Trainers Give Tips on How to Mesh with a New Horse
The unspoken bond between horse and rider is unparalleled. This connection takes time and patience to develop. The sacred bond that holds the team together is the key to achieving goals. Any successful horseman takes the time to learn the horse and vice versa, thoroughly.
Working with a new horse can present a multitude of challenges. The way the trainer and rider approach difficulties will set a foundation for the team.
How does one begin to “mesh” with a new equine partner? What are the steps to take? GoHorseShow talked to knowledgeable equine professionals about their advice on the topic.
Asking the seller questions about the horse is essential. The more questions, the better. Find out everything you can about your new teammate, regardless of how mundane the details may seem.
Michelle Tidwell, who is an assistant trainer at Cahill Quarter Horses and AQHA judge, comments, “I ask questions when we purchase a new horse for a client. How long do you warm him up? I ask which type of bit the horse likes and other questions you might have about the new horse. Ask what the translation buttons are or commands work best.”
Asking the right questions will allow you and your trainer to develop a better understanding of what the horse knows.
Set realistic goals.
Setting realistic goals is a vital component of a new team coming together. This helps keep both the rider and horse on track through the process. Goal setting is beneficial only when the rider puts time in the saddle. There are no shortcuts when it comes to hard work.
Brent Specht of Spect Show Horses, says, “Make sure you set realistic goals. You must know where you started with your new horse and where you want to be. Everything takes time. As they say, “Rome wasn’t built in a day.”
It takes time to learn and grow with a new equine partner. Setting goals, both big and small, is needed on the path to success.
Gage what both you and the horse know.
Gaging what the horse knows is a crucial element when “meshing” a new team together. This needs to be done to set goals for the rider. The best way to figure out the new horse’s knowledge is to do simple exercises and drills.
Tidwell comments, “Spend time learning what the horse knows. We also have a guiding drill that I like to do with new horses. We have several cones laid out in no certain configuration, and we have the customers start at a walk and then trot. This shows me how well the horse will guide before we go to the next step.”
Keep the beginning exercises simple to set a basis for what the horse knows. A new horse is unfamiliar to the trainer and exhibitor. Simple drills will help the new team form a solid foundation.
Specht adds another beneficial exercise, “You can start by placing four cones in a square and having that person start at a trot doing a straight line then circling the cone right or left until the rider and horse can complete a good circle, checking in and out with their hand and foot. Then move onto the lope doing the same thing.”
Take it slow.
When working with a new horse, it is crucial not to rush anything. Trying to force a connection with the team does not allow for a solid foundation to be built. Both horses and riders need time to learn and adjust to one another.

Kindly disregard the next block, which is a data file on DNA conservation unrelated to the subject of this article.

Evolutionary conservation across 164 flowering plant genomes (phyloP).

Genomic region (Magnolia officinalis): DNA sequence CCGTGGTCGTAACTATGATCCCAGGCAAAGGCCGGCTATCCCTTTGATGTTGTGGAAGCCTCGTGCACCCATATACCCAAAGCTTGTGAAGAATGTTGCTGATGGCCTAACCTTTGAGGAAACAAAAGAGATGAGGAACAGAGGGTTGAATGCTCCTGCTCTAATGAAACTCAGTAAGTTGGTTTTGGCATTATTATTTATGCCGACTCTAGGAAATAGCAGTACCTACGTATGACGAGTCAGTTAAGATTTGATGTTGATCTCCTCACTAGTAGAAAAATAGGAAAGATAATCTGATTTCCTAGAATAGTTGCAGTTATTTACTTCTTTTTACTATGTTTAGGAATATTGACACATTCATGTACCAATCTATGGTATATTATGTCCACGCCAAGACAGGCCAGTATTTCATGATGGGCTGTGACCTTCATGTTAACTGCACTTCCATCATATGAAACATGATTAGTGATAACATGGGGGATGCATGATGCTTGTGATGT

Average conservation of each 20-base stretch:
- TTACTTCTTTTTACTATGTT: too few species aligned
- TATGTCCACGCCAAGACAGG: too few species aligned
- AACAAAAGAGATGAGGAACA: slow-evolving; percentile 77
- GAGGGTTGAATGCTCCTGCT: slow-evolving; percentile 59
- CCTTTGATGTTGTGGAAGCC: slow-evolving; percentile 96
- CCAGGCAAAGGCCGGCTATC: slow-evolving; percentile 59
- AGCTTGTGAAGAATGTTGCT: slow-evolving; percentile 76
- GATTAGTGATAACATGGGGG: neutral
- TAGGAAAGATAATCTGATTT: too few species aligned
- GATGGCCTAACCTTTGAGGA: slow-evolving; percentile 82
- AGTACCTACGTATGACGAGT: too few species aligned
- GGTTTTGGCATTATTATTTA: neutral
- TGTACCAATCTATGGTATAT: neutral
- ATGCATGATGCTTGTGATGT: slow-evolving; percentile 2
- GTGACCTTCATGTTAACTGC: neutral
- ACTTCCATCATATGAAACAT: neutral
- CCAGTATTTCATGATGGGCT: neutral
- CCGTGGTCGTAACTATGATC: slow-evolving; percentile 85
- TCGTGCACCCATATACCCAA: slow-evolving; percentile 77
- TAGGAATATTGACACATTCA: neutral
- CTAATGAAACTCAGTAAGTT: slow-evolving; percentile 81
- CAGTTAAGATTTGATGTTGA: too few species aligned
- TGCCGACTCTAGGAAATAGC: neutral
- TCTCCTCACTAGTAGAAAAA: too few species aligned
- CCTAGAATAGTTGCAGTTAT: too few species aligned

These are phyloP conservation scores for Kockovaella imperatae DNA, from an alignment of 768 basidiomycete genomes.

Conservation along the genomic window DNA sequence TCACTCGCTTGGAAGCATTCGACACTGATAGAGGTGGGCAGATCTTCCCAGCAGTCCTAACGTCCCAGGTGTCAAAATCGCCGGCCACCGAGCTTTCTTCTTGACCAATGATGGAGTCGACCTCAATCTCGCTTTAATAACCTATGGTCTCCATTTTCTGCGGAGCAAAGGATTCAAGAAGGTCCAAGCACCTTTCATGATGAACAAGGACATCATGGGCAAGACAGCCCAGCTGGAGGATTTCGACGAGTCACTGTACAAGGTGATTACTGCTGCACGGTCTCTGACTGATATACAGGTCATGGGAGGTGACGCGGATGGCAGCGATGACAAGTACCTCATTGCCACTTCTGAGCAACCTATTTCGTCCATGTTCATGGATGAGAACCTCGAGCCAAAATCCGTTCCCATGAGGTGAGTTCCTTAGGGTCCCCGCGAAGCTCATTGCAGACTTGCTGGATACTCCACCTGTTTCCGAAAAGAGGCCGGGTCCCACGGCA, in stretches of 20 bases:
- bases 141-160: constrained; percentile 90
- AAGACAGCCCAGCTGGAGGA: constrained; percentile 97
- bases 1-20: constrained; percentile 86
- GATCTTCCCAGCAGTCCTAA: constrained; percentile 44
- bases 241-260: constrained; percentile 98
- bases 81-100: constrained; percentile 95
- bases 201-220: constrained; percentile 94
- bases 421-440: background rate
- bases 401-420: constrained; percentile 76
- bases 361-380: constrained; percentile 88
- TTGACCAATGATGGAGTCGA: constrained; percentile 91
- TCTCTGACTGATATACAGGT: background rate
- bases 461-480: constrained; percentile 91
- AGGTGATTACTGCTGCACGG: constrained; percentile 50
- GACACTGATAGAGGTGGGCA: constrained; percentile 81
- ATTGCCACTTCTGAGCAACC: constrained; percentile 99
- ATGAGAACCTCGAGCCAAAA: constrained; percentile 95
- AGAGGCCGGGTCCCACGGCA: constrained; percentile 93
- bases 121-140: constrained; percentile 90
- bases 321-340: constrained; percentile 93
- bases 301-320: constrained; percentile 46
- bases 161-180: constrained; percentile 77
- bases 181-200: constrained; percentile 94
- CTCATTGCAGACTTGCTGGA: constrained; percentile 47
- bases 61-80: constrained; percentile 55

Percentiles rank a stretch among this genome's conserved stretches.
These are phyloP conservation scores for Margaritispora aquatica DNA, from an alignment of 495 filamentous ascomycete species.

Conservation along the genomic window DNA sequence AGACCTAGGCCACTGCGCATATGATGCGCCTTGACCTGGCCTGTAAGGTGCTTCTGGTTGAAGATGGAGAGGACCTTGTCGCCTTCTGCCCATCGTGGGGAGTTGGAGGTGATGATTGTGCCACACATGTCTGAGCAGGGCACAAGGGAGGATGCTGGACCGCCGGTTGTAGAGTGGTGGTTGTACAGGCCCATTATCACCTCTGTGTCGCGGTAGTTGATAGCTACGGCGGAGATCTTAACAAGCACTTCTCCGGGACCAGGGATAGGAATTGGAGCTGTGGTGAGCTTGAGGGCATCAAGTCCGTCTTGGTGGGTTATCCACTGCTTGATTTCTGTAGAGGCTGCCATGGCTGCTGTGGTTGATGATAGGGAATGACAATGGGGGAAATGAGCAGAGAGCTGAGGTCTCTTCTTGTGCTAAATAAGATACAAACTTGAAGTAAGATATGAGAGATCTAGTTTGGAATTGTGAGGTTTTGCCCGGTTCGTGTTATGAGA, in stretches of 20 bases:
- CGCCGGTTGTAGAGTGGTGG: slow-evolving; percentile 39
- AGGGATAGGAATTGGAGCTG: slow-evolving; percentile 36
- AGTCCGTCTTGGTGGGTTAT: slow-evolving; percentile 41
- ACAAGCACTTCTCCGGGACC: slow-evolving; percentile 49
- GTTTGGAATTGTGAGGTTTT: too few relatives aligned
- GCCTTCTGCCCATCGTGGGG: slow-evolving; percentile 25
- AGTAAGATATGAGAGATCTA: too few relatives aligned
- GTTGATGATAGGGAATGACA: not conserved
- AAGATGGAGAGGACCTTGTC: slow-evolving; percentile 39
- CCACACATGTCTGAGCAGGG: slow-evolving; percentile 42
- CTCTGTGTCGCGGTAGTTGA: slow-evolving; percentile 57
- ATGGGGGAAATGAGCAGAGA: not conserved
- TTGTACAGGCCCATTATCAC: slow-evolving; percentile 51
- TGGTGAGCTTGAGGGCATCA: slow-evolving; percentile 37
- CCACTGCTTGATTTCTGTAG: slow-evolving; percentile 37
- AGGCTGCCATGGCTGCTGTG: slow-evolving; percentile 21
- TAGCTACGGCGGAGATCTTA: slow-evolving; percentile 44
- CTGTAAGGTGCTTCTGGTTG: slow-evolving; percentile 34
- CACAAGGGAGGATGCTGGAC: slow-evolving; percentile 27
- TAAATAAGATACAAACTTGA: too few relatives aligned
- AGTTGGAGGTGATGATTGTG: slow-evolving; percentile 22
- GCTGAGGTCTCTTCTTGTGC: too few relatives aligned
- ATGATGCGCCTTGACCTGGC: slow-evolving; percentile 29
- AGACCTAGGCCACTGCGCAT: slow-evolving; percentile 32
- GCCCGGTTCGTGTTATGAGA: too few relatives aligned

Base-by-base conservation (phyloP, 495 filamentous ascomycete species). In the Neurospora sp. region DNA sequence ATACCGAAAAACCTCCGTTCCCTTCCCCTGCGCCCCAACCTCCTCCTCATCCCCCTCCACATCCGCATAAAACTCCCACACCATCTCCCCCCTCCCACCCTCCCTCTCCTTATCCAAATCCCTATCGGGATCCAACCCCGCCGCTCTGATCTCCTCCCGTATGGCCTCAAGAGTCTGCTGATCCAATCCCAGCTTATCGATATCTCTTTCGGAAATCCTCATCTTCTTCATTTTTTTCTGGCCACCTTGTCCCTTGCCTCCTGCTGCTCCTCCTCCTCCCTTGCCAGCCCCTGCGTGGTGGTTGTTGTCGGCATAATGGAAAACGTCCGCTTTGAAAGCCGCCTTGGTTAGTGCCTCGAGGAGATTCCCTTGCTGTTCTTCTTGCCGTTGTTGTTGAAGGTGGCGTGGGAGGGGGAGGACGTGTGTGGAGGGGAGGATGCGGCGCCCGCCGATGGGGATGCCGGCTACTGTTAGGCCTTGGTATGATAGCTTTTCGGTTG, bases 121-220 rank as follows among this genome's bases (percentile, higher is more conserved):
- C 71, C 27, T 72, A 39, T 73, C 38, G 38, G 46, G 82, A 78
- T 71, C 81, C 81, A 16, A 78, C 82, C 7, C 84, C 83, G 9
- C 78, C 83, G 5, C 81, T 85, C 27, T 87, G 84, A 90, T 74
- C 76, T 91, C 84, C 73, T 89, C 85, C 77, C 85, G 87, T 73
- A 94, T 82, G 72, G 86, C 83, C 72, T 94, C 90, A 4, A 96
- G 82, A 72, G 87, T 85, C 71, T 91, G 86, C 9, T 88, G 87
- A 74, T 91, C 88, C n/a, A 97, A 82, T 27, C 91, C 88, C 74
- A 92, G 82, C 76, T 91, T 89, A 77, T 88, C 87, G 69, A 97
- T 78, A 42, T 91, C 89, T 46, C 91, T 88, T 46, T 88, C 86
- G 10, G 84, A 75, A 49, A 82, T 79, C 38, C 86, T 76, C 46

Wisconsin Hunter trainer Jennifer Welhouse, comments, “Take it slow, don’t overwhelm the horse or yourself. Give the horse a chance to adjust to you and your style. Your expectations of the horse may not be what the horse knows. If the horse becomes frustrated, your training window closes.”
When the horse becomes frustrated out of confusion, training efforts become futile. To fully “mesh” with your new teammate, give the bond the time it needs to grow organically. Most trainers say that it generally takes a new partnership about a year to fully “mesh.”
Tidwell says, “Generally, it is a year before you know your new horse inside and out of the arena. Spend time riding and learning how to ride your new horse. You might have success immediately, but I still think it takes time before you create a steady routine.“
Tomorrow is a new day.
When a new team starts to come together, the challenges can be overwhelming. The horse and rider must get “brain breaks,” so neither becomes too frustrated. Sometimes waiting to tackle a problem until the next day gives the two the time to hit the refresh button.
One of the most critical aspects of “meshing” with a new horse is knowing when to quit. Always end on a positive note. Doing this sets the stage for continued learning between the exhibitor and their new horse. Welhouse advises, “End well…tomorrow is a new day. Start again and be positive.”
Meshing with a new horse is like an intricate dance. The team must learn one another’s strengths and weaknesses. They need to be in sync with the rhythm to execute the dance. It takes time to master this Tango and grow with a new horse.
Specht concludes, “I like to think of the horse as your dancing partner. If you get in the way, it is like stepping on your dancing partner’s feet. You need to dance together. Dancing together takes a lot of practice.”